This is the prototype – easy enough for anyone to make, a water bottle with the top cut off and inverted. You need to tape the seam so flies can’t escape out the sides, however, so disassembling it for cleaning is a bit of a pain. I wanted a similar assembly with an easy to remove lid for cleaning.

A quick trip to the Daiso next door and I picked up these beauties… simple glass jars with a soft plastic lid top.

Quick integration with a funnel and… presto! DIY Fly Trap.


2. Improved Button Display

At conventions I sell buttons with my art on them – individually and in packs. I’ve experimented with various methods of display for these buttons… bowls, dishes, clips. The most advanced that I’ve come up with so far is an old picture frame covered up with black fabric. This way I can pin all the buttons on and people can easily see the designs that are available.

There were a few problems with this display. The first is that it wasn’t tall enough. At conventions it’s best if you can keep your display at attendee eye-level. Second, over time the fabric was getting worn out with holes all over it. Third, setup (pinning all the pins to the board) was a bit time consuming.

Finally, for some reason, the second people see buttons pinned to this board their first instict is to pull them off. Of course it is very tricky for people to get the pin off the fabric, and it’s a pain for me to replace. I decided that I wanted to facilitate this behaviour.

My design criteria for the button display were (in order):

1) Lightweight, compact and easy to set up and disassemble. My entire display kit needs to fit in a rolling suitcase, and the suitcase needs to be under 50lb or I get charged overages on airlines. The more weight taken up by display, the less merch I can bring! Assembly is also critical because I have to tear down and be out of the hall as quickly as possible – minutes matter.

2) As tall as possible, bringing the merchandise as close to eye level as possible

3) Easy to pin and remove display for button singles AND packs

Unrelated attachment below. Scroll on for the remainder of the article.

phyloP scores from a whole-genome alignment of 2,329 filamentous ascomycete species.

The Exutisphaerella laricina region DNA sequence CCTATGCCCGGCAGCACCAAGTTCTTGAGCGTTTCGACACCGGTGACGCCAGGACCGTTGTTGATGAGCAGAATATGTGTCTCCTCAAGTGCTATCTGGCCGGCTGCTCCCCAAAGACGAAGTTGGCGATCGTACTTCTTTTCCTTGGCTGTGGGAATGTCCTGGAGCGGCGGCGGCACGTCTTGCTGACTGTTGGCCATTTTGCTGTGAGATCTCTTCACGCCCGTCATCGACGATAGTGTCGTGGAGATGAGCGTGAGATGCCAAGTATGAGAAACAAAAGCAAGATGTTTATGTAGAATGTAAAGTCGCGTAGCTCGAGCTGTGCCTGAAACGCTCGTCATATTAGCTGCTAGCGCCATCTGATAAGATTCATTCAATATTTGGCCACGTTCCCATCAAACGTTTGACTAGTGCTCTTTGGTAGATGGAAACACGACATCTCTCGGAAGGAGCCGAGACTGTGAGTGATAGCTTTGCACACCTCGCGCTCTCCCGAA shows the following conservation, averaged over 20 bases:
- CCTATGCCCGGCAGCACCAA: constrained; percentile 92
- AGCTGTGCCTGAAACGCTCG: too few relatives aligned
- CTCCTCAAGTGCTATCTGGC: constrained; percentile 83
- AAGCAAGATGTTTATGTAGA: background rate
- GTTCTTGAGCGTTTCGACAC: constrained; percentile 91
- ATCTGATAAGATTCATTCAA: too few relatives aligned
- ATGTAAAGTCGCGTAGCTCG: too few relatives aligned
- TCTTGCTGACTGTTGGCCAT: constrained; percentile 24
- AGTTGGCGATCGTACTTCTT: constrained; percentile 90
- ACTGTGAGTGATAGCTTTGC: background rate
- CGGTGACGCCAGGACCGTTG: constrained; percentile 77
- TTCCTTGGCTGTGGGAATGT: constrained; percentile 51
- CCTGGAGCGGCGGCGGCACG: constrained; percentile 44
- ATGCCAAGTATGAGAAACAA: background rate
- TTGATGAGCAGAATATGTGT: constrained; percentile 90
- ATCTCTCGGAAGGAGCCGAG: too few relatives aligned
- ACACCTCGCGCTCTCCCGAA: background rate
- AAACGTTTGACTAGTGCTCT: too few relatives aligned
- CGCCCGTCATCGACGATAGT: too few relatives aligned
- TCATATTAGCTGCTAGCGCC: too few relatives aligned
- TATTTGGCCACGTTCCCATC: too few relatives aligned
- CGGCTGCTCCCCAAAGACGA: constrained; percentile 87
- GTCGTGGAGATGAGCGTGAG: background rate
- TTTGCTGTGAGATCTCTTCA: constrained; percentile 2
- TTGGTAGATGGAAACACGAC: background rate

4) As clean elegant as possible.

The major epiphany for this project came when I realized that pin-backs stick great to MAGNETS. I forget how I discovered this, but I have yet to see another convention seller using this technique to sell their pins. What I needed was a GIANT MAGNET! This was probably the most difficult part of the project. I found an 8.5*11 sheet at Michael’s but it wasn’t thick enough to hold the pins reliably. In the end I had to go with an online source and get the thickest magnet sheet I could. This thicker sheet works like a charm.

The display itself is just a piece of wood board (thinnest I could find) painted white. Works fine, but I might move to a lighter acrylic. The prototype feet are foamcore and this arrangement (two feet + stabilizer) worked really great.

The display was very stable and quick to assemble and disassemble. Next I’ll re-make the base in another material. The racks at the top are re-purposed folder hangers attached with hot glue. With this arrangement I can feature up to 9 different button packs.

Here is the button display in action. The magnet works GREAT, people grab the pins without thinking about it. When it comes off they think they are magnets but quickly realize they are pins. At the base is a small basket of pins (yet again for unknown reasons, people LOVE running their fingers through bowls of pins). People want to take the button packs off the racks, too, which is a pain, but at least it’s replaceable. So far the biggest problem has been the racks snapping off in transit.

There are definitely improvements I’d like to make to this display for next season, but I’m probably going to discontinue selling button packs at shows… maybe buttons altogether. They seem to have fallen out of fashion.

3) SOLAR SALT LAMP

I have an old salt lamp with an incandescent bulb that I wanted to convert to solar. My first attempt was the coward’s way out (gotta start somehwere!) – repurposing a cheap solar garden lamp. Disassembly of the old lamp was easy, but the lamp is VERY cheap (only $3 I think?) and while I was trying to solder longer connections, I damaged the board. My experience with electronics isn’t good enough yet to figure out how to fix it, or how to best salvage the remaining components, so my next step is to try to build the circuit myself from scratch. I’ve bought all the components and gotten a good set of instructions, I just haven’t had a chance to sit down and do it yet.

During the summer I also made it down to Vancouver’s inaugural Mini Maker Faire! I really enjoyed this event, it was awesome meeting vancouverites making amazing things. I used the opportunity to pick up my very own Arduino kit, and I’ve started messing around with it. Next post!

I’ve been amassing a good collection of Industrial Design books that I plan to go through to teach myself the principles of good design and sketching. In my collection so far are:

The last design book I finished was “Change by Design” by Tim Brown, founder of IDEO. I really enjoyed the book! I want to re-read it and write up a mini-review.

Finally I registered in a few more Emily Carr Industrial Design courses. Starting immediately: Rapid Visualization and Product Rendering, and later in the winter: working with Rhino.

Whew! Reading that list you can hopefully understand why my life is a constant battle with exhaustion. I’m really trying to move forward with product design as best as I can but the full time job and my webcomic audience of 10,000+ can be very demanding :)
Posted: October 11th, 2011